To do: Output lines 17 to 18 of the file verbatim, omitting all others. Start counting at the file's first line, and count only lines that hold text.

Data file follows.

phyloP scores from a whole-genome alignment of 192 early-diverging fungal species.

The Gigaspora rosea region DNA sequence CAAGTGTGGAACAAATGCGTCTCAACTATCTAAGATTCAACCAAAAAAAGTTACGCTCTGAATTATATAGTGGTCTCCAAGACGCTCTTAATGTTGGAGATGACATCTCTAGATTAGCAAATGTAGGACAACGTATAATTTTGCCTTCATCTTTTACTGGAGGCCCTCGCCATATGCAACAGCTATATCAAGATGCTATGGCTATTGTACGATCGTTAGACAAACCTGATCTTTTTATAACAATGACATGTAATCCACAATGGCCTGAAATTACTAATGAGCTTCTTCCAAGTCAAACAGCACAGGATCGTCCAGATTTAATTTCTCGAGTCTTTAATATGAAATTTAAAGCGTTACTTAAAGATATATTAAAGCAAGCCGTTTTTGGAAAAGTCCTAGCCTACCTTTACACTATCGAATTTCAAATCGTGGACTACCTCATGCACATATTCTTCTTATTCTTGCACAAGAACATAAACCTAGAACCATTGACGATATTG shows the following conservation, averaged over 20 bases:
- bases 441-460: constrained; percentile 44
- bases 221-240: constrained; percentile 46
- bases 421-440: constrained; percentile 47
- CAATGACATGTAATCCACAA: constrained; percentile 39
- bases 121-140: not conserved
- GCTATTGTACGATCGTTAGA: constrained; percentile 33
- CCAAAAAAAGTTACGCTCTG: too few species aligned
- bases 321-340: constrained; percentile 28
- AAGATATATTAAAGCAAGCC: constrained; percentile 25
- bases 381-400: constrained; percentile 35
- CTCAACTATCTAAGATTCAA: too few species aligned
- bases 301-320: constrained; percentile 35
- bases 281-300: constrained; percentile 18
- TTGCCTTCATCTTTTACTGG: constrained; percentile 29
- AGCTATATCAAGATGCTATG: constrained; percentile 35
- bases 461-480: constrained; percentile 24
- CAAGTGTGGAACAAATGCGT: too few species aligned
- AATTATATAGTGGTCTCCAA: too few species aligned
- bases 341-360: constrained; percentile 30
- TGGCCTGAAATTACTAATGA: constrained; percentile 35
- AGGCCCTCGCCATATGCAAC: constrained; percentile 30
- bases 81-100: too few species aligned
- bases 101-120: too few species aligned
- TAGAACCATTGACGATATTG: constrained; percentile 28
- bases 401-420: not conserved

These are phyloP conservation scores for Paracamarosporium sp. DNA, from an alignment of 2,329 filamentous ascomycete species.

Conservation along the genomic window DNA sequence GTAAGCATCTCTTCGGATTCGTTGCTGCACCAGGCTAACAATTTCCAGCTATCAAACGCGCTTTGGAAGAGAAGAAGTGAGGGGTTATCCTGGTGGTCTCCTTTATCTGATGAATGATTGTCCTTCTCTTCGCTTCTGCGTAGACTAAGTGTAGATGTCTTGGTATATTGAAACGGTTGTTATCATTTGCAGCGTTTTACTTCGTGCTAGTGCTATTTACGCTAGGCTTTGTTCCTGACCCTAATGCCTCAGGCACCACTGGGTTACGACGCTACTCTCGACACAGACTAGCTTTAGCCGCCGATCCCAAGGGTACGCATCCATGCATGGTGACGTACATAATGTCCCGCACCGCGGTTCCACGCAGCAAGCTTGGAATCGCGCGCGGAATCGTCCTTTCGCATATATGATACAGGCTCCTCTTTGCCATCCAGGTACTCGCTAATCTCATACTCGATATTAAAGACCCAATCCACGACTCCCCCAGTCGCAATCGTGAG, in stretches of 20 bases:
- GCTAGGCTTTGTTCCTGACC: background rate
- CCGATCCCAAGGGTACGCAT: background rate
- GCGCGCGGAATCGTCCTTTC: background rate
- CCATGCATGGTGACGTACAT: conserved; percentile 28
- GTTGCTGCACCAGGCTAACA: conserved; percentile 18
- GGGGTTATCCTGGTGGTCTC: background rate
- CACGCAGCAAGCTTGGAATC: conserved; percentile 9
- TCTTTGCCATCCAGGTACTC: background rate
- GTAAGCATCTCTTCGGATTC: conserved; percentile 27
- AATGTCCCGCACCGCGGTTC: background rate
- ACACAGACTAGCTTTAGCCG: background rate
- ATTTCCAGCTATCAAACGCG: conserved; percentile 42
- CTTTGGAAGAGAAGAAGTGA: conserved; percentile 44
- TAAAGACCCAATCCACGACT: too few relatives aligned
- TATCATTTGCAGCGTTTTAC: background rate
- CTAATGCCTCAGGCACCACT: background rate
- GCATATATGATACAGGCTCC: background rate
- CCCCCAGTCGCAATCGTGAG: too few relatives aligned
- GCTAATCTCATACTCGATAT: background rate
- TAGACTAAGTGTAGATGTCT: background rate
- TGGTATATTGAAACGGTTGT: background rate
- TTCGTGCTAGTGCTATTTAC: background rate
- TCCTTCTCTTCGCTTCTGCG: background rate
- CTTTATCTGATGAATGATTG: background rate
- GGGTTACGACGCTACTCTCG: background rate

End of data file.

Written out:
- AGCTATATCAAGATGCTATG: constrained; percentile 35
- bases 461-480: constrained; percentile 24